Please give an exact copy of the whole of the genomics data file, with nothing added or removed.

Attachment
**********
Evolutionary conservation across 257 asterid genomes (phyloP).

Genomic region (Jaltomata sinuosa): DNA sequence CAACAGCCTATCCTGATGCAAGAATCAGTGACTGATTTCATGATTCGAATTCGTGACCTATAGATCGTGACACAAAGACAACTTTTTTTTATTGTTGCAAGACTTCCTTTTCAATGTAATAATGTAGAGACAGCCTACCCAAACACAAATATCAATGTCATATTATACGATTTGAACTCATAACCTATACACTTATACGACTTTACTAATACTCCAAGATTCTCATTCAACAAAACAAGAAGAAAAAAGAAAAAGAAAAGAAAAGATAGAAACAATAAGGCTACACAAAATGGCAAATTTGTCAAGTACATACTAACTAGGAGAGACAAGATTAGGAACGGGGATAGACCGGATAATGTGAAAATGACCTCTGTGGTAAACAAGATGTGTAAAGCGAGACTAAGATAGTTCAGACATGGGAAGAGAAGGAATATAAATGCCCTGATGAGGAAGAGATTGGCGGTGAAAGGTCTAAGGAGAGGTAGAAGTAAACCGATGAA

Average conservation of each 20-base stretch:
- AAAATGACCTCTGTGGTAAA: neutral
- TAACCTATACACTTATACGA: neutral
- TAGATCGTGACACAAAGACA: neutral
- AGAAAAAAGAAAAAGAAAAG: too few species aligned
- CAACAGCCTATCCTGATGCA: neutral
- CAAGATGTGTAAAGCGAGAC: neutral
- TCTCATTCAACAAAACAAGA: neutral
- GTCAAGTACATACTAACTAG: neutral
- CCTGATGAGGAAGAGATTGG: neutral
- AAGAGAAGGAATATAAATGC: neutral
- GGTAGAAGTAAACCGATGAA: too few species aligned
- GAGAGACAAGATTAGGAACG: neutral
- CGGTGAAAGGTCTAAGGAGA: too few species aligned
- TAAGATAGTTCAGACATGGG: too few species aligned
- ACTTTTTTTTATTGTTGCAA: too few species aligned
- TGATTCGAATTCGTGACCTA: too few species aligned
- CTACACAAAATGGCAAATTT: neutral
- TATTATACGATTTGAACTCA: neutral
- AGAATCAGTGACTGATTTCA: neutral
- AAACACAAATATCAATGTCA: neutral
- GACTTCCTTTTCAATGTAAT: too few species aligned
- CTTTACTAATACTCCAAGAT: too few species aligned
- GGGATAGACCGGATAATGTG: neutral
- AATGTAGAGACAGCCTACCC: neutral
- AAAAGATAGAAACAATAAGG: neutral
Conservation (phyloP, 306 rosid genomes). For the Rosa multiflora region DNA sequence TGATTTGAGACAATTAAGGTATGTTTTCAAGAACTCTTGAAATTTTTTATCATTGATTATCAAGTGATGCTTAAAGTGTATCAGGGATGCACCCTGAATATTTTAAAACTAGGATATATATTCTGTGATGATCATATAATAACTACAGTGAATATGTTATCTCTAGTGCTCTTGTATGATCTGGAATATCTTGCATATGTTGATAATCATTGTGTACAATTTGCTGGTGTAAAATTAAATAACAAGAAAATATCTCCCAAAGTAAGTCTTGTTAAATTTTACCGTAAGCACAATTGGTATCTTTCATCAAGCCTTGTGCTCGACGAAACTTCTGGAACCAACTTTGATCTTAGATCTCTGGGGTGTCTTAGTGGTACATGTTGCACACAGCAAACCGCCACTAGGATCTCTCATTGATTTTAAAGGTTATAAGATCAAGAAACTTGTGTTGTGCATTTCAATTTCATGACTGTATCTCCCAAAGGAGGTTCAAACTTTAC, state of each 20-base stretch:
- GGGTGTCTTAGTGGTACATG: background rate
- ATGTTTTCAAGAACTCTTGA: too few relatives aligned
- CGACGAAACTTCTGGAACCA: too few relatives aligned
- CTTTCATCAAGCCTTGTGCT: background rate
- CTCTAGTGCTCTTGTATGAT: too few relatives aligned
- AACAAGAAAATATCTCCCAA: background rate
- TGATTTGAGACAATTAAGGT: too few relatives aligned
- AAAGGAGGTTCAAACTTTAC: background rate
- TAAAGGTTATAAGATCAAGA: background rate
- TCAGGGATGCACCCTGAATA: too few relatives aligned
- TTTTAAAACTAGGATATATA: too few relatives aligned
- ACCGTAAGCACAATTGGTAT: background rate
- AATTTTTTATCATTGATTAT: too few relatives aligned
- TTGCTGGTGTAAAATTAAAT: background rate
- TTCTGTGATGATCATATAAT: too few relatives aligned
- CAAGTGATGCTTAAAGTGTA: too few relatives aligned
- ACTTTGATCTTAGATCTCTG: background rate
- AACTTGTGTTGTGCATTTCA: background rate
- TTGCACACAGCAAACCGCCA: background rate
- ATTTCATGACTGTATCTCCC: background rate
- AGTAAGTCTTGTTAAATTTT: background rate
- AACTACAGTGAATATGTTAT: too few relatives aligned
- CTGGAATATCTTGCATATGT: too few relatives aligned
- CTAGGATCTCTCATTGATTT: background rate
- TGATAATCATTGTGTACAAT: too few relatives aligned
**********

Evolutionary conservation across 257 asterid genomes (phyloP).

Genomic region (Jaltomata sinuosa): DNA sequence CAACAGCCTATCCTGATGCAAGAATCAGTGACTGATTTCATGATTCGAATTCGTGACCTATAGATCGTGACACAAAGACAACTTTTTTTTATTGTTGCAAGACTTCCTTTTCAATGTAATAATGTAGAGACAGCCTACCCAAACACAAATATCAATGTCATATTATACGATTTGAACTCATAACCTATACACTTATACGACTTTACTAATACTCCAAGATTCTCATTCAACAAAACAAGAAGAAAAAAGAAAAAGAAAAGAAAAGATAGAAACAATAAGGCTACACAAAATGGCAAATTTGTCAAGTACATACTAACTAGGAGAGACAAGATTAGGAACGGGGATAGACCGGATAATGTGAAAATGACCTCTGTGGTAAACAAGATGTGTAAAGCGAGACTAAGATAGTTCAGACATGGGAAGAGAAGGAATATAAATGCCCTGATGAGGAAGAGATTGGCGGTGAAAGGTCTAAGGAGAGGTAGAAGTAAACCGATGAA

Average conservation of each 20-base stretch:
- AAAATGACCTCTGTGGTAAA: neutral
- TAACCTATACACTTATACGA: neutral
- TAGATCGTGACACAAAGACA: neutral
- AGAAAAAAGAAAAAGAAAAG: too few species aligned
- CAACAGCCTATCCTGATGCA: neutral
- CAAGATGTGTAAAGCGAGAC: neutral
- TCTCATTCAACAAAACAAGA: neutral
- GTCAAGTACATACTAACTAG: neutral
- CCTGATGAGGAAGAGATTGG: neutral
- AAGAGAAGGAATATAAATGC: neutral
- GGTAGAAGTAAACCGATGAA: too few species aligned
- GAGAGACAAGATTAGGAACG: neutral
- CGGTGAAAGGTCTAAGGAGA: too few species aligned
- TAAGATAGTTCAGACATGGG: too few species aligned
- ACTTTTTTTTATTGTTGCAA: too few species aligned
- TGATTCGAATTCGTGACCTA: too few species aligned
- CTACACAAAATGGCAAATTT: neutral
- TATTATACGATTTGAACTCA: neutral
- AGAATCAGTGACTGATTTCA: neutral
- AAACACAAATATCAATGTCA: neutral
- GACTTCCTTTTCAATGTAAT: too few species aligned
- CTTTACTAATACTCCAAGAT: too few species aligned
- GGGATAGACCGGATAATGTG: neutral
- AATGTAGAGACAGCCTACCC: neutral
- AAAAGATAGAAACAATAAGG: neutral
Conservation (phyloP, 306 rosid genomes). For the Rosa multiflora region DNA sequence TGATTTGAGACAATTAAGGTATGTTTTCAAGAACTCTTGAAATTTTTTATCATTGATTATCAAGTGATGCTTAAAGTGTATCAGGGATGCACCCTGAATATTTTAAAACTAGGATATATATTCTGTGATGATCATATAATAACTACAGTGAATATGTTATCTCTAGTGCTCTTGTATGATCTGGAATATCTTGCATATGTTGATAATCATTGTGTACAATTTGCTGGTGTAAAATTAAATAACAAGAAAATATCTCCCAAAGTAAGTCTTGTTAAATTTTACCGTAAGCACAATTGGTATCTTTCATCAAGCCTTGTGCTCGACGAAACTTCTGGAACCAACTTTGATCTTAGATCTCTGGGGTGTCTTAGTGGTACATGTTGCACACAGCAAACCGCCACTAGGATCTCTCATTGATTTTAAAGGTTATAAGATCAAGAAACTTGTGTTGTGCATTTCAATTTCATGACTGTATCTCCCAAAGGAGGTTCAAACTTTAC, state of each 20-base stretch:
- GGGTGTCTTAGTGGTACATG: background rate
- ATGTTTTCAAGAACTCTTGA: too few relatives aligned
- CGACGAAACTTCTGGAACCA: too few relatives aligned
- CTTTCATCAAGCCTTGTGCT: background rate
- CTCTAGTGCTCTTGTATGAT: too few relatives aligned
- AACAAGAAAATATCTCCCAA: background rate
- TGATTTGAGACAATTAAGGT: too few relatives aligned
- AAAGGAGGTTCAAACTTTAC: background rate
- TAAAGGTTATAAGATCAAGA: background rate
- TCAGGGATGCACCCTGAATA: too few relatives aligned
- TTTTAAAACTAGGATATATA: too few relatives aligned
- ACCGTAAGCACAATTGGTAT: background rate
- AATTTTTTATCATTGATTAT: too few relatives aligned
- TTGCTGGTGTAAAATTAAAT: background rate
- TTCTGTGATGATCATATAAT: too few relatives aligned
- CAAGTGATGCTTAAAGTGTA: too few relatives aligned
- ACTTTGATCTTAGATCTCTG: background rate
- AACTTGTGTTGTGCATTTCA: background rate
- TTGCACACAGCAAACCGCCA: background rate
- ATTTCATGACTGTATCTCCC: background rate
- AGTAAGTCTTGTTAAATTTT: background rate
- AACTACAGTGAATATGTTAT: too few relatives aligned
- CTGGAATATCTTGCATATGT: too few relatives aligned
- CTAGGATCTCTCATTGATTT: background rate
- TGATAATCATTGTGTACAAT: too few relatives aligned